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Found 16 results

  1. The Group of Six (G6) existed from 1975-1976, and included France, Germany, Italy, Japan, the United Kingdon, and the United States. The Group of Seven (G7) first existed from 1976-1997, and added Canada. The Group of Eight (G8) existed from 1997-2014, and added (then kicked out) Russia. The Group of Seven (G7) has existed again since 2014.
  2. 11 years after he last won a major, Tiger did it again. To be fair, I have never seen so many shots in the water on the 12th hole before. Everyone in the last two groups except Tiger got wet on the 12th. Tiger ultimately won by 1. Nevertheless, Tiger drove the ball well when it mattered. His approach on the 16th was clutch.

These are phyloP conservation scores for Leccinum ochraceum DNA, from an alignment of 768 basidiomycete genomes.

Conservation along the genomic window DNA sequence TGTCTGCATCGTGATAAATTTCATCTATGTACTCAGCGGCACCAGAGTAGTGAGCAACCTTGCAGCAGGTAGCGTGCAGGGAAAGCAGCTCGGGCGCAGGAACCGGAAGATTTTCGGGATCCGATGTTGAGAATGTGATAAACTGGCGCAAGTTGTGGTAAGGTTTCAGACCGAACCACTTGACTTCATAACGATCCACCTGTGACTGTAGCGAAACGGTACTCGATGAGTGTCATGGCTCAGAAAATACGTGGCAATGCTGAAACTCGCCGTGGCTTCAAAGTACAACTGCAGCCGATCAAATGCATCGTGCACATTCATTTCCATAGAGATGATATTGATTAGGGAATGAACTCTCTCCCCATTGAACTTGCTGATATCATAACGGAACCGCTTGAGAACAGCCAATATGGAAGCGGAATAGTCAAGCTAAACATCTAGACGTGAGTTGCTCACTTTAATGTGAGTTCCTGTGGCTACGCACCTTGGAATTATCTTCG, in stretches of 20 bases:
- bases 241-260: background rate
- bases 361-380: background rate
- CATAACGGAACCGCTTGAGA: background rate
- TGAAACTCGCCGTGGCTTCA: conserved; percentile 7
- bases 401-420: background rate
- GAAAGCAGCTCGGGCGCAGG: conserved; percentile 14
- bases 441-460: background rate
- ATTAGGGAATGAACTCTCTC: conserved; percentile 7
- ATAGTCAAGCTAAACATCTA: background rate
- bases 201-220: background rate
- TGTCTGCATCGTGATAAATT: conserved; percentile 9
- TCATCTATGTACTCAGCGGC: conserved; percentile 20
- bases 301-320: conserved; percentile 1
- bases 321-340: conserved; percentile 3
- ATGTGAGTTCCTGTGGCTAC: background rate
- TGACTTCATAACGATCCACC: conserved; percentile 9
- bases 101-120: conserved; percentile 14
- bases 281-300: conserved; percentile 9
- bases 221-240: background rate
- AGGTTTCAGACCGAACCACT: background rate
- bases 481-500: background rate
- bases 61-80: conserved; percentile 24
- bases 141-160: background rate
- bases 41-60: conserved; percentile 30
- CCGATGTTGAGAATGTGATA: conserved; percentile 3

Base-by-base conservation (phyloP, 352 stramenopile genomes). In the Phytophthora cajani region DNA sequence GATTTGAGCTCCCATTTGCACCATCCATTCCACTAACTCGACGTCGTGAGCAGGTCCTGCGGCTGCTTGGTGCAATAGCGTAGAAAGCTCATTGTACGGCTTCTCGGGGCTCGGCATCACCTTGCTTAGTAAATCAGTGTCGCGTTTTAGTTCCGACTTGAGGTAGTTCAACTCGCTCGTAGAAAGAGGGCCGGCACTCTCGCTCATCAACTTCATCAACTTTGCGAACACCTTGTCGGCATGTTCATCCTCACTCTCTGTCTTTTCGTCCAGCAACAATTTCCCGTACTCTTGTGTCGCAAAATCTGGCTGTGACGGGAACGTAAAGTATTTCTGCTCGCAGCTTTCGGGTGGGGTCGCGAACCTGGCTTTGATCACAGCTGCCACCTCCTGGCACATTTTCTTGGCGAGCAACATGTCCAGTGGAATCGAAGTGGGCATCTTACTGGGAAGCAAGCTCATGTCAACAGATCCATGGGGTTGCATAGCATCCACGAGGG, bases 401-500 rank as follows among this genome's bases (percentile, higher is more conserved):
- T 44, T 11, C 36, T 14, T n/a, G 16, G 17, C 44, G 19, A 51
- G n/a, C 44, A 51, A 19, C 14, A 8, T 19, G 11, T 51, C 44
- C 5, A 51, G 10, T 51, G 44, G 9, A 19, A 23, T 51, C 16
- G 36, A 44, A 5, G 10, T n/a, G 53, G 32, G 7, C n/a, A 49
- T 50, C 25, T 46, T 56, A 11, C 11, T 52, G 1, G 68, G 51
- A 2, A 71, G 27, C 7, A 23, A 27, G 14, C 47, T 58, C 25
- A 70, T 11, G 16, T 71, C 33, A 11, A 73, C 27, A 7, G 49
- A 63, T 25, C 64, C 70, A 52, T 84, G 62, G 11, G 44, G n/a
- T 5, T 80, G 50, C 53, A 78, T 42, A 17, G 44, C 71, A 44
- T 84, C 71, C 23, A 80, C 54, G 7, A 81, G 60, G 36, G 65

3. Peter Gabriel left Genesis mainly because he got tired of clashing so much with Tony Banks. He went on to do some pretty good things. "Humdrum" (1977) "Games Without Frontiers" (1980) "Wallflower" (1982) "San Jacino" (1982) This just scratches the surface....Still, I think the tension of Genesis made for something unusual. But I do love what Pete's done on his own.